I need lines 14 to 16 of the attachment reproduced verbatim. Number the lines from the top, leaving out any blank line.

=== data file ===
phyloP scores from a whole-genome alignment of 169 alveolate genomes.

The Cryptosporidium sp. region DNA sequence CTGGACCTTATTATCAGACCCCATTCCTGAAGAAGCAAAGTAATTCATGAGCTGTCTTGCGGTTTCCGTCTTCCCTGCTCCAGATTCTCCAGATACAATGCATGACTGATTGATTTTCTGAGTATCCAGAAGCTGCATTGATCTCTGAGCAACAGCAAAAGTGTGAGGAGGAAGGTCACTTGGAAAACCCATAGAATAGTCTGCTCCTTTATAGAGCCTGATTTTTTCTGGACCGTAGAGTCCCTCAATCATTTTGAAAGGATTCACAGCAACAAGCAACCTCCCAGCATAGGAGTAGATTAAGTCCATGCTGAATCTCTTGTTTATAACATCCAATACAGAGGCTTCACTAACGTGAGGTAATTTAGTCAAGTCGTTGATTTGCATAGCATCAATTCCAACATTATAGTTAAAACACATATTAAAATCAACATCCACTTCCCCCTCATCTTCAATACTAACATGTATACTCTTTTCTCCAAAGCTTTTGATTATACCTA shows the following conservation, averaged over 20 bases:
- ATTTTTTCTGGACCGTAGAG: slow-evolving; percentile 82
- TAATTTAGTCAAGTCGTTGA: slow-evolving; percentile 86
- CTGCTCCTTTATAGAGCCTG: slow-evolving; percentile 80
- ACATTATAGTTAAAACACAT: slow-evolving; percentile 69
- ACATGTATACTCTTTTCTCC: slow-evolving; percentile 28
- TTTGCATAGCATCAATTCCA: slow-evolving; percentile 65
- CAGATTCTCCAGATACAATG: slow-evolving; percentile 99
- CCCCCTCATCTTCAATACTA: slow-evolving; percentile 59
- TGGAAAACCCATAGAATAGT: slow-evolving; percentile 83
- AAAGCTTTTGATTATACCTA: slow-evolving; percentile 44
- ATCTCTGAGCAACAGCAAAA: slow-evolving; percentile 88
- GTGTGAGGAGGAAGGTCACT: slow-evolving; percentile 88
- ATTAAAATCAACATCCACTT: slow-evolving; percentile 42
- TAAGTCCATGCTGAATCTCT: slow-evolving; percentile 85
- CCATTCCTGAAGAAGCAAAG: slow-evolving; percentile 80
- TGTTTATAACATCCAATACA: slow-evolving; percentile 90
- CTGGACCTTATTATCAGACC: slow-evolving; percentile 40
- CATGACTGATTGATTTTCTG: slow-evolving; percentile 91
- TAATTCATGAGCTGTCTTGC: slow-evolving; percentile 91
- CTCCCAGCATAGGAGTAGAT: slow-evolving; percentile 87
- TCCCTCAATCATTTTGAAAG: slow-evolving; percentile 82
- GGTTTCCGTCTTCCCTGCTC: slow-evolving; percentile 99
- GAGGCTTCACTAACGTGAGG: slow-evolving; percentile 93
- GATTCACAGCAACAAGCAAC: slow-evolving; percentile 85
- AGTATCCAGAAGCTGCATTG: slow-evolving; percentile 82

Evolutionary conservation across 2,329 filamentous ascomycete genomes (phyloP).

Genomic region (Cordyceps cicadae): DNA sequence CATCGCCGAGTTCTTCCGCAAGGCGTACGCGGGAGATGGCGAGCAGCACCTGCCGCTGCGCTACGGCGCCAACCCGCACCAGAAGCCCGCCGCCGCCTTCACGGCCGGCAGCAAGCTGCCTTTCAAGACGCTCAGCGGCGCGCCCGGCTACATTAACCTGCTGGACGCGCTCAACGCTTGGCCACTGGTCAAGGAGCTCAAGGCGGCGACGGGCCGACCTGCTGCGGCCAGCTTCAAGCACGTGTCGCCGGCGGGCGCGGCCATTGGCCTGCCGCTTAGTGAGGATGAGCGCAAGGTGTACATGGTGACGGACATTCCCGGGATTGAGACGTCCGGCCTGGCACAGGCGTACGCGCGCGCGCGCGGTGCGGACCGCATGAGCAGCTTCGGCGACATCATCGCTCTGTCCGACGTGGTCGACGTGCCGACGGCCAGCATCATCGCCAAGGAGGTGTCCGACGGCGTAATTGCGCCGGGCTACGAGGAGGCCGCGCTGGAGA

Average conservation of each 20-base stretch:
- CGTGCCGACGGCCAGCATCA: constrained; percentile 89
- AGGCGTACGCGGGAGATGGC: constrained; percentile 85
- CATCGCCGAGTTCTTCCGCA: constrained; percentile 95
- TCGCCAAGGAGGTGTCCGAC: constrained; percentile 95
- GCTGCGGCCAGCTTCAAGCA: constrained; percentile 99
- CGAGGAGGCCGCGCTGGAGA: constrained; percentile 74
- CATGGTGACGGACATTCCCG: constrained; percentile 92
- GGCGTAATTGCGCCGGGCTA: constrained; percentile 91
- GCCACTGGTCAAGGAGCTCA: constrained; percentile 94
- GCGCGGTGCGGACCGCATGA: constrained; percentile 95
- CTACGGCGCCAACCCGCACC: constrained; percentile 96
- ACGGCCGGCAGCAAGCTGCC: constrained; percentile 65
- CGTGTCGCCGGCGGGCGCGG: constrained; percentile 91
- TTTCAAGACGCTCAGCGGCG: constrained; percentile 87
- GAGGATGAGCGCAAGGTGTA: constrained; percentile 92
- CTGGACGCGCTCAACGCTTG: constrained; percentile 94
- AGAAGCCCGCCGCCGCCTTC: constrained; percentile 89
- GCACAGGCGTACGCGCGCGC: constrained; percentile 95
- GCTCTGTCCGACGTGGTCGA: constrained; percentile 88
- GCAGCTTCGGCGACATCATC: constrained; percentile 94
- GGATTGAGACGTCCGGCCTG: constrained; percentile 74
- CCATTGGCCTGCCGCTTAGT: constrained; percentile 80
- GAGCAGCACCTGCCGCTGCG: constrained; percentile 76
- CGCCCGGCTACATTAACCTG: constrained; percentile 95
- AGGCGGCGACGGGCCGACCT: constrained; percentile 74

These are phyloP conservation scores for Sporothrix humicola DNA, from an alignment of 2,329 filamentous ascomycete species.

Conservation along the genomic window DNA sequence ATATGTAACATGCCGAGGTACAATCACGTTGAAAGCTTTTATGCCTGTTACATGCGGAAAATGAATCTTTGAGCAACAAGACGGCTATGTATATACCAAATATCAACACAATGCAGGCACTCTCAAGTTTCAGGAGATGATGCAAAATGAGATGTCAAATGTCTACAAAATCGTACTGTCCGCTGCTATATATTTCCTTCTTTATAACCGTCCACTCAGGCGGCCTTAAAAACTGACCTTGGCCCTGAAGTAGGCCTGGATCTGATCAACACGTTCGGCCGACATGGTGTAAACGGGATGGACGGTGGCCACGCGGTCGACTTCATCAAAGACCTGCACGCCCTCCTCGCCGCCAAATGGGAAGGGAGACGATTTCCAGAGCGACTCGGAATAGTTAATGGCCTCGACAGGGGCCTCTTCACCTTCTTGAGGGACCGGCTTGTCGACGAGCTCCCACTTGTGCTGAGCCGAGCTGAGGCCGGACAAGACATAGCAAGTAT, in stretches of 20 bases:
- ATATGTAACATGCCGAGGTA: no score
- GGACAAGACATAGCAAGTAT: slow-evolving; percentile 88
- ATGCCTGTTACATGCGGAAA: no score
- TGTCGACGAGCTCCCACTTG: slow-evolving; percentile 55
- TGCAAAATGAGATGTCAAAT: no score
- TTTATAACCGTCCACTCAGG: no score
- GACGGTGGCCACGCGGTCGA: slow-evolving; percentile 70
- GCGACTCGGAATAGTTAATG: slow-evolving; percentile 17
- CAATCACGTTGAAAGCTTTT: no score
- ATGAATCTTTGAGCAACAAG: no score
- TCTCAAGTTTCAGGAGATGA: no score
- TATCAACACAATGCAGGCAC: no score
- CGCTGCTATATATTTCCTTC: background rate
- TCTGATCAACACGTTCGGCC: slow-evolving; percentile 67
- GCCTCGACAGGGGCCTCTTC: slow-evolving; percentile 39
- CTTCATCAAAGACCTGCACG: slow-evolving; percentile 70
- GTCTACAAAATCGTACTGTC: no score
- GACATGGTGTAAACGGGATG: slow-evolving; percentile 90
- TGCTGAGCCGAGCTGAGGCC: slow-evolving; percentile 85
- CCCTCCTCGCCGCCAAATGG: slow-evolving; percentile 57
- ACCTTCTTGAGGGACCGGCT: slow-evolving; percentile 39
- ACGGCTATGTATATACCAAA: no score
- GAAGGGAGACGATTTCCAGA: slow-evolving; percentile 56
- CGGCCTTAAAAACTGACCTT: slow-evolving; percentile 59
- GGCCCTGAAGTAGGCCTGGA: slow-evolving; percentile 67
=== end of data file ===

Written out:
- GTGTGAGGAGGAAGGTCACT: slow-evolving; percentile 88
- ATTAAAATCAACATCCACTT: slow-evolving; percentile 42
- TAAGTCCATGCTGAATCTCT: slow-evolving; percentile 85